After an unprecedented season and Stanley Cup playoffs, the National Hockey League held a never-before-seen draft on Tuesday night.
With the COVID-19 pandemic continuing to throw a wrench into the plans of every sports league on the planet, the NHL held its annual entry draft virtually.
NHL general managers and their front office and scouting staff assembled across North America while dozens of players were at their home base with their family and friends as the picks were made.
Overall, the technical aspects of the draft went off without a hitch so kudos go out to the league and all the teams and players involved.
There were a few highlights throughout the night, starting with the biggest news item off the top when commissioner Gary Bettman announced that the league was aiming to start the 2020-21 season on January 1.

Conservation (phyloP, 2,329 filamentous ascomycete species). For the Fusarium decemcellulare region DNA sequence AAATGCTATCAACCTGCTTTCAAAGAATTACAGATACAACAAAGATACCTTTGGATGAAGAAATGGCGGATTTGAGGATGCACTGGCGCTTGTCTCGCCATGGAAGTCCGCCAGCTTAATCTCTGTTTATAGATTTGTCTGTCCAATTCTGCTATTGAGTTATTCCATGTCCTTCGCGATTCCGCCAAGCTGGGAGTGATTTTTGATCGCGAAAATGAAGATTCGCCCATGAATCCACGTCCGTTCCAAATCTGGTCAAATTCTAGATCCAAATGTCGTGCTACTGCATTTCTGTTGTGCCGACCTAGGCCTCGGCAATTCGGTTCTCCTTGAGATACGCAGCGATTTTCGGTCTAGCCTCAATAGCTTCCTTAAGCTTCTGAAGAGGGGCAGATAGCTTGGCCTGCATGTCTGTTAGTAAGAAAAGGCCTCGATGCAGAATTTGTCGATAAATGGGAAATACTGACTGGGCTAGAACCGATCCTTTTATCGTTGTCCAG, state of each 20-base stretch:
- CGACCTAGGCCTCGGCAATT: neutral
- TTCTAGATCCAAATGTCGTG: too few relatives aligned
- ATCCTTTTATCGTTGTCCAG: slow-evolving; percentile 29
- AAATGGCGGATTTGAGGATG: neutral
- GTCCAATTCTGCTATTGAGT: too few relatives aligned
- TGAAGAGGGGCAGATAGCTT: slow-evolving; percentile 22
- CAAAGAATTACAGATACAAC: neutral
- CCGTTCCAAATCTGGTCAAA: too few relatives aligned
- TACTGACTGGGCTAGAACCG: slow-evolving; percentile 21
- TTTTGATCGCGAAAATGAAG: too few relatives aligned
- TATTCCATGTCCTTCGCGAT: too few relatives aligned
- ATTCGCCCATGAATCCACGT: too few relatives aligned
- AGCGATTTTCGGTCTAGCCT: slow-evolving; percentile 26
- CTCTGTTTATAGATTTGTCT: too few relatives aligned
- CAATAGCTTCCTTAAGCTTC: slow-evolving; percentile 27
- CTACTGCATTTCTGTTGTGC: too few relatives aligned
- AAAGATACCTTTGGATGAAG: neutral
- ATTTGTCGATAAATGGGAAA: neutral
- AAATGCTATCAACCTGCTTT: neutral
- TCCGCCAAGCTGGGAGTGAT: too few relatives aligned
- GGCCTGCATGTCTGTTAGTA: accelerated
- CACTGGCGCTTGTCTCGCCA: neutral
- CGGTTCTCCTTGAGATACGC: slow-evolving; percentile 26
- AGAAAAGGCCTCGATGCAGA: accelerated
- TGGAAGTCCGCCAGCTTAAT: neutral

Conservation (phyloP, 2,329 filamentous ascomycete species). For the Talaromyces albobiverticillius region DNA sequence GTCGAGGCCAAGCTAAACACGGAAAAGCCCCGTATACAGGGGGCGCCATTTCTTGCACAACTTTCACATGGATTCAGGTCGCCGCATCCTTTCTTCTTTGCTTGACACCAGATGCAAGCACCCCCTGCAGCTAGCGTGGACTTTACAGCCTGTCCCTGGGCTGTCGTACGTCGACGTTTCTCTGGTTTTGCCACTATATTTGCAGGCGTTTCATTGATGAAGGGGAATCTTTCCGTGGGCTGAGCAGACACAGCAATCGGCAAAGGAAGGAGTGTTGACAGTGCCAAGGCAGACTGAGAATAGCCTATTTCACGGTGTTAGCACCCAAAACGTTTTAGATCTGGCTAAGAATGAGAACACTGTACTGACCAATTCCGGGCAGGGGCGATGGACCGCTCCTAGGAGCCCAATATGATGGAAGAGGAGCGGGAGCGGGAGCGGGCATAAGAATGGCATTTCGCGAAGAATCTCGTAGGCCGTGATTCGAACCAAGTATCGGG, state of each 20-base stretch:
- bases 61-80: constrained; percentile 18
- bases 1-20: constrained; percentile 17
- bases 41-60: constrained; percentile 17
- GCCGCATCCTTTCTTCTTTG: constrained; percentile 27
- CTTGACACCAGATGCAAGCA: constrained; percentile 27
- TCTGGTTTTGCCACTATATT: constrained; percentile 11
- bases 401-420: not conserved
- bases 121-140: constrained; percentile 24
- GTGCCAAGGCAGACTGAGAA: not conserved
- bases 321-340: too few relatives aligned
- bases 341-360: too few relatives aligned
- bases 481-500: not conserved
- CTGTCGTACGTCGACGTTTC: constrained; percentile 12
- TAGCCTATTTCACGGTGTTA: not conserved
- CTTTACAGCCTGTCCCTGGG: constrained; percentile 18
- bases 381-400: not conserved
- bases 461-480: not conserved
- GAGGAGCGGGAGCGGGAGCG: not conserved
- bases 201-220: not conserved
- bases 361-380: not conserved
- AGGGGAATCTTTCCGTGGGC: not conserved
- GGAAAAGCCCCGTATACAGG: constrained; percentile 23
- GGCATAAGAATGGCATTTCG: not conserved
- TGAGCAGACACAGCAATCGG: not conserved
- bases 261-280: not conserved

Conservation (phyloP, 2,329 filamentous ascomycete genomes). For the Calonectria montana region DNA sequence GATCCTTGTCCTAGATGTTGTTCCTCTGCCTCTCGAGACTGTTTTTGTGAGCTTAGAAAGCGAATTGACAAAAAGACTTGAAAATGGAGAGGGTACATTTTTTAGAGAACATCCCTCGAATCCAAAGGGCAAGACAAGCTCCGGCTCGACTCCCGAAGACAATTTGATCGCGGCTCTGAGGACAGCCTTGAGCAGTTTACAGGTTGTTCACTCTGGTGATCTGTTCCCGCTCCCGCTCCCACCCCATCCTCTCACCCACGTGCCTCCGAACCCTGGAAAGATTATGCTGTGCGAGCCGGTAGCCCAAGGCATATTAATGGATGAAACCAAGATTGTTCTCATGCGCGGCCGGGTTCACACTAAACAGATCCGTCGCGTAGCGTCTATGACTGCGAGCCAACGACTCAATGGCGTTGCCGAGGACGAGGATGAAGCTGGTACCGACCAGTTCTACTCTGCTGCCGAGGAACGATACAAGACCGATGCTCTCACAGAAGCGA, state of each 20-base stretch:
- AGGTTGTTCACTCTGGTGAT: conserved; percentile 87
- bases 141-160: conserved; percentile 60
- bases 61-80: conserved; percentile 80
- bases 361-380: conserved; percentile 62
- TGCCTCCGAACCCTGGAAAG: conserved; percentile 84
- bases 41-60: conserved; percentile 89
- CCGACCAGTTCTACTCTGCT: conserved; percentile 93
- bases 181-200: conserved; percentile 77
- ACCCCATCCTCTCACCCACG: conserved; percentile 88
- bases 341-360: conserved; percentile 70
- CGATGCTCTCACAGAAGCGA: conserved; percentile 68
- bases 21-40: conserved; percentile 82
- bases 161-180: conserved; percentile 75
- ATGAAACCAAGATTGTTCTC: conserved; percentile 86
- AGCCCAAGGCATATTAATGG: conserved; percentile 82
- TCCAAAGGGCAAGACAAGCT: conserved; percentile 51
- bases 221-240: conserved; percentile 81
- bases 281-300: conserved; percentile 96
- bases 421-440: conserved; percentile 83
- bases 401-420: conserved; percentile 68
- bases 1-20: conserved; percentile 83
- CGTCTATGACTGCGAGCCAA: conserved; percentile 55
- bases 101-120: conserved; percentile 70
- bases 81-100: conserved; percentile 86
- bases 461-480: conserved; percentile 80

Predictably, the New York Rangers selected two-time CHL player of the year Alexis Lafreniere with the No. 1 overall pick after they won the NHL Draft Lottery just before the league resumed its season in the Toronto and Edmonton bubbles.
It’s too bad, however, that the pandemic denied Lafreniere from enjoying the experience of being paraded to the stage at Montreal’s Bell Centre (where the draft was going to be held) as the top pick.
We didn’t have to wait long for the next highlight because the Los Angeles Kings took Sudbury Wolves star centre Quinton Byfield at No. 2 overall, making him the highest drafted Black player in NHL history — a notable accomplishment given the amplified conversation surrounding social justice issues.
Another great moment came when the Winnipeg Jets selected 10th overall, when the club invited Crystal Hawerchuk, the wife of Hockey Hall of Famer and Jets icon Dale Hawerchuk — who died of stomach cancer in August — to make the selection.
The best moment in Tuesday night’s opening round came at No. 3 overall when the Ottawa Senators brought in Jeopardy host Alex Trebek to make their pick in a video from the game show’s studio.
While the virtual draft was a unique event and fun to watch, but I think hockey fans, and most importantly the players and the teams, would like to hold next year’s draft as they have all others in the past.
Rick Zamperin is the assistant program, news and senior sports director at Global News Radio 900 CHML.